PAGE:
Although smaller, shorter-range electric aircraft and taxis (utilizing vertical takeoff and landing) could become a reality as soon as next year, eyes are on the prize of something greater. There is an abundance of R&D left to be done, but on the horizon are electric aircrafts that could carry hundreds of people for thousands of miles. Developing these types of airplanes requires a great deal of power and enough sustainable energy to keep them in the air for long periods. Innovations in battery technology and fuel cells may hold the key to unlocking electric flight. Toshiba and Airbus are hoping superconducting motors will generate enough megawatts to sustain long-term flight, so long as the superconducting materials can be kept at the extremely low temperatures they need to operate.

If you are ever in need of a dose of “wow, what a time to be alive,” tune into The Weekender to see some positive news about the next generation of humans doing the science that humans love doing.

Read More at Axios

Immigration: Growing Even More Controversial (and Our Economy)

For the first time in five years, immigration is the most pressing issue for Americans. New data from Gallup reports that immigration surpassed inflation and the economy as the most important issue to Americans, increasing from 20% to 28% on their “Most Important Problem” list. The topic is 33% more important to Republicans than Democrats, with both percentages rising significantly in the past year.

Driving the issue is a dramatic rise in illegal crossings at the southwest border. Crossings are up 40% from just two years ago and set a monthly record in December with nearly 270,000.

While it remains a front-row political issue, surging legal and illegal immigration played a role in the U.S. economy’s place as the most robust economy worldwide post pandemic. Increasing immigration numbers and open job rates harmonized to return businesses to pre-pandemic success. Immigrants are strengthening the job market, accounting for 50% of growth between January 2023 and 2024.

Economic fortitude isn’t enough to create unity in Congress, though. The Senate recently rejected a bipartisan immigration bill while senators continue to search for solutions. Trump and Biden both visited the border this week in their presidential campaigns to discuss their ideas for solutions.

Read More at The Washington Post

Is AI Coming for your Cheeseburger?

A decade ago, when people thought about the threat of AI, their imagination would typically lead them to Terminator-esque dystopian futures – not AI using surge pricing (sorry, ahem, “dynamic pricing”) to determine the cost of fast-food burgers.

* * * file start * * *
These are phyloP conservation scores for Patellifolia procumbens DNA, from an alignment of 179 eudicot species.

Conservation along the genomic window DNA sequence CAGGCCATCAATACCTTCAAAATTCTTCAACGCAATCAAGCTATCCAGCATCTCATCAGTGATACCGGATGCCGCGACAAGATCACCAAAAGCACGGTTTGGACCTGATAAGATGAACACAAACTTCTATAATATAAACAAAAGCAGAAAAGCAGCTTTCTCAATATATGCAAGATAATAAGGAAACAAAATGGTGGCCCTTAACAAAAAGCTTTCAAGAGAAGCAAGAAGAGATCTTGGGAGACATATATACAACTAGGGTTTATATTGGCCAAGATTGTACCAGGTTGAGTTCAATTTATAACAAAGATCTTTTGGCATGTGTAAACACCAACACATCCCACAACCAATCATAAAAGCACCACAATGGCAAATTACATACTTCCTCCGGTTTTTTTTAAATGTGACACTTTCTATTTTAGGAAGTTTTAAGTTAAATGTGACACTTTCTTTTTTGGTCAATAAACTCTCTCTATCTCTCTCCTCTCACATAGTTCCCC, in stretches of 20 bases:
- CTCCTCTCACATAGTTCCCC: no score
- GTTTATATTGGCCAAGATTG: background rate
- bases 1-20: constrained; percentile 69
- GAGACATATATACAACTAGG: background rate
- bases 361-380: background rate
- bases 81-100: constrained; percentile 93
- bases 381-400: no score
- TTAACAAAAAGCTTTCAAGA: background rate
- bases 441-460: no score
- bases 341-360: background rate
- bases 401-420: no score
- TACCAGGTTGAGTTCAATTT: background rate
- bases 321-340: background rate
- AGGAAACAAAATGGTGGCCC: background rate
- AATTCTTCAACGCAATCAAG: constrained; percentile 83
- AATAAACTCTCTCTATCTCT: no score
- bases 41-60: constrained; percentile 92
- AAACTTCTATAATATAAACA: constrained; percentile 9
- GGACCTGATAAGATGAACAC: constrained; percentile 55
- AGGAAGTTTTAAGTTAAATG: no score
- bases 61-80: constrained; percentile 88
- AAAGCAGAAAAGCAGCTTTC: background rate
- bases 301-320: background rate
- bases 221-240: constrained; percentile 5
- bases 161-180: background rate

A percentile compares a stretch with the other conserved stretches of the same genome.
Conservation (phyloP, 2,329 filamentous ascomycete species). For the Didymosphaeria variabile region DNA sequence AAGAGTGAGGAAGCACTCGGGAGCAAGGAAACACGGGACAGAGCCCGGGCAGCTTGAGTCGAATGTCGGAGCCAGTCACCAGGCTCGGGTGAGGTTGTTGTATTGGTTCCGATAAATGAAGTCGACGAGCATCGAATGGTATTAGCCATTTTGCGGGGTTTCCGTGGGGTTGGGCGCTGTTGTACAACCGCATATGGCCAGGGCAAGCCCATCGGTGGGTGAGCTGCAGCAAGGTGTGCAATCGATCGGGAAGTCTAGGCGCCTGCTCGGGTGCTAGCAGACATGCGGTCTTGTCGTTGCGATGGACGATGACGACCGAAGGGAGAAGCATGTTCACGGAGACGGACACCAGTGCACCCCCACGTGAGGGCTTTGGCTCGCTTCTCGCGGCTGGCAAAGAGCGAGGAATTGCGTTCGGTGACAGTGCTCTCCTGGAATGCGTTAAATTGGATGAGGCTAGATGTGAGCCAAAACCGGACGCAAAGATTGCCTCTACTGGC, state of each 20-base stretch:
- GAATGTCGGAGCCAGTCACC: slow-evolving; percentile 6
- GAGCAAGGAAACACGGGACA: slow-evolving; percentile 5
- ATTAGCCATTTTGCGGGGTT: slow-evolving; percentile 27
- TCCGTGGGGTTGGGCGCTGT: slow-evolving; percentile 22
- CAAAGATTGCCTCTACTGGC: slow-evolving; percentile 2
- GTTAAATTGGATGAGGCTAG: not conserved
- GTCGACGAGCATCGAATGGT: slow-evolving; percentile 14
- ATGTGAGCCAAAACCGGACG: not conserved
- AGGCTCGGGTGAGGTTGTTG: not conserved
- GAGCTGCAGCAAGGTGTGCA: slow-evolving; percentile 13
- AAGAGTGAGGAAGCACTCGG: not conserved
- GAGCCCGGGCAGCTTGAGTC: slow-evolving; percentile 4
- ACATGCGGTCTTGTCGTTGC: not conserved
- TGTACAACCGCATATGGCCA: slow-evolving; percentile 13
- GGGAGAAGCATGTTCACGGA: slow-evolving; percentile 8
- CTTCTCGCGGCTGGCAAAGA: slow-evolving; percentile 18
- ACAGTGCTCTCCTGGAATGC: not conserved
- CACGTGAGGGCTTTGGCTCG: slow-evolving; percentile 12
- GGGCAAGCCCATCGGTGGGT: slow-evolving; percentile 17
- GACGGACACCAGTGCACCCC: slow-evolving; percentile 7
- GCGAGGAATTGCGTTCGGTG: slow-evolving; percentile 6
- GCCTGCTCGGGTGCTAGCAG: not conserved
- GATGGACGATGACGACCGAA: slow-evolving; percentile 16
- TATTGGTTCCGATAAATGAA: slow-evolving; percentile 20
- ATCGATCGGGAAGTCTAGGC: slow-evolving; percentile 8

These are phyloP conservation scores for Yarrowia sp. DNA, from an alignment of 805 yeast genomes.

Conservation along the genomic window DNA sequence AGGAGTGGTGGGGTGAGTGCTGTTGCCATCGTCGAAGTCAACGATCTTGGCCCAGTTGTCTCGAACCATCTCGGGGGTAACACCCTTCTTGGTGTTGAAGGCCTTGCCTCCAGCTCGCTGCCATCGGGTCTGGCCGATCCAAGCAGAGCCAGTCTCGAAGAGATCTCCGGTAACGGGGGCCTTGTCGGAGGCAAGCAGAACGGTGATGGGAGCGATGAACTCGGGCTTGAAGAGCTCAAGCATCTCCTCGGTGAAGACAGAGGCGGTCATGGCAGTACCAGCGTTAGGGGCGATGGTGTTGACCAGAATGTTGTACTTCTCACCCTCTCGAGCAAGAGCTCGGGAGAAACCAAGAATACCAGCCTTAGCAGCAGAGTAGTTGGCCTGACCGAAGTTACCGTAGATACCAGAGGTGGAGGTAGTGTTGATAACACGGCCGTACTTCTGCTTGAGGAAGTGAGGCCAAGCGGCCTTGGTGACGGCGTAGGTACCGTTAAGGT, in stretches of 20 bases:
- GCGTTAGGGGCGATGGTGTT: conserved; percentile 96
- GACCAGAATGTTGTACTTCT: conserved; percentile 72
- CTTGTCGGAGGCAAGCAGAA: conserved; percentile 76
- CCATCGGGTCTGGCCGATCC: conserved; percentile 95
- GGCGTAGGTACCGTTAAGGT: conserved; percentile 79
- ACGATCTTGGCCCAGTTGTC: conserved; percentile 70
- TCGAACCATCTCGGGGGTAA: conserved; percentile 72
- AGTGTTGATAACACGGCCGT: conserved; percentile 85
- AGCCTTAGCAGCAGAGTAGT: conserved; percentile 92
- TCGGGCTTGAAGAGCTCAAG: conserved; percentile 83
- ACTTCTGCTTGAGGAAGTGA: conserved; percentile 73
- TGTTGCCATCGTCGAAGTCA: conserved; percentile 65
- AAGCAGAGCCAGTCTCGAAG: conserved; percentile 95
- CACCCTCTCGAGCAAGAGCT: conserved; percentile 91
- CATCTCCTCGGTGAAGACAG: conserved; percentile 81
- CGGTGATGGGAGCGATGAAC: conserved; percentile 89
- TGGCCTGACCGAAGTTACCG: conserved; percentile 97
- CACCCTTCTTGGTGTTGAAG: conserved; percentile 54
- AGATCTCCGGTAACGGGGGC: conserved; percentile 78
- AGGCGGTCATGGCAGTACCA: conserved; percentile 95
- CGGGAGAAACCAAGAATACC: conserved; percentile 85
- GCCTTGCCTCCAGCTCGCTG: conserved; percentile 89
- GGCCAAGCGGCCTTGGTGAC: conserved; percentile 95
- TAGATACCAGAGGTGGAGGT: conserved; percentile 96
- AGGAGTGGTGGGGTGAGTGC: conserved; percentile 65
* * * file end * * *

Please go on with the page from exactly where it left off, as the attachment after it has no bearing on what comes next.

While we have not caught wind of killer robots quite yet, Wendy’s will invest nearly $20 million in 2025 to install digital menu boards nationwide where generative AI will take customers’ orders. These boards could enable changes the price of menu items depending on the time of day, grilling up concerns from consumers whose chronic heartburn over similar practices in Uber has lasted years. While Wendy’s explicitly stated it will not implement “surge pricing,” it appears it failed to accurately gauge how much the American populace harbors growing fear of AI implementation in daily life. If the AI application is the patty, the threat against the beloved cheeseburger is the condiments and fixings; that may be a sandwich that Americans are unwilling to eat.

Read More at Axios

International Spotlight

The Offensive Will Not Be Televised (For Long)

It has been two years since Russia invaded Ukraine, which at the time, dominated the media cycle. Western nations flocked to Ukraine’s defense fearing that a swift, decisive Russian victory would threaten peace throughout Europe. That did not happen, however, as military support from allies such as the U.S. effectively deterred Russian progression.

Two years later, international eyes have shifted attention elsewhere, like Israel’s actions in Gaza and the West Bank, which spells trouble for the Ukrainian people. Emmy Award-winning journalist Johnny Harris underscored the impact of our attention saying “global conflict really relies on global attention. A conflict like the war in Ukraine could be won or lost based on how much we pay attention to it.”

The U.S. has already spent more than $75 billion supporting Ukraine, and although President Biden maintains resolve to support the effort, public opinion in support of the effort is waning, including a majority of Republicans. As Russia shows no signs of slowing its aggression, the offensive has slowly become an attrition war of media, funding, and international support.

Read More at ABC News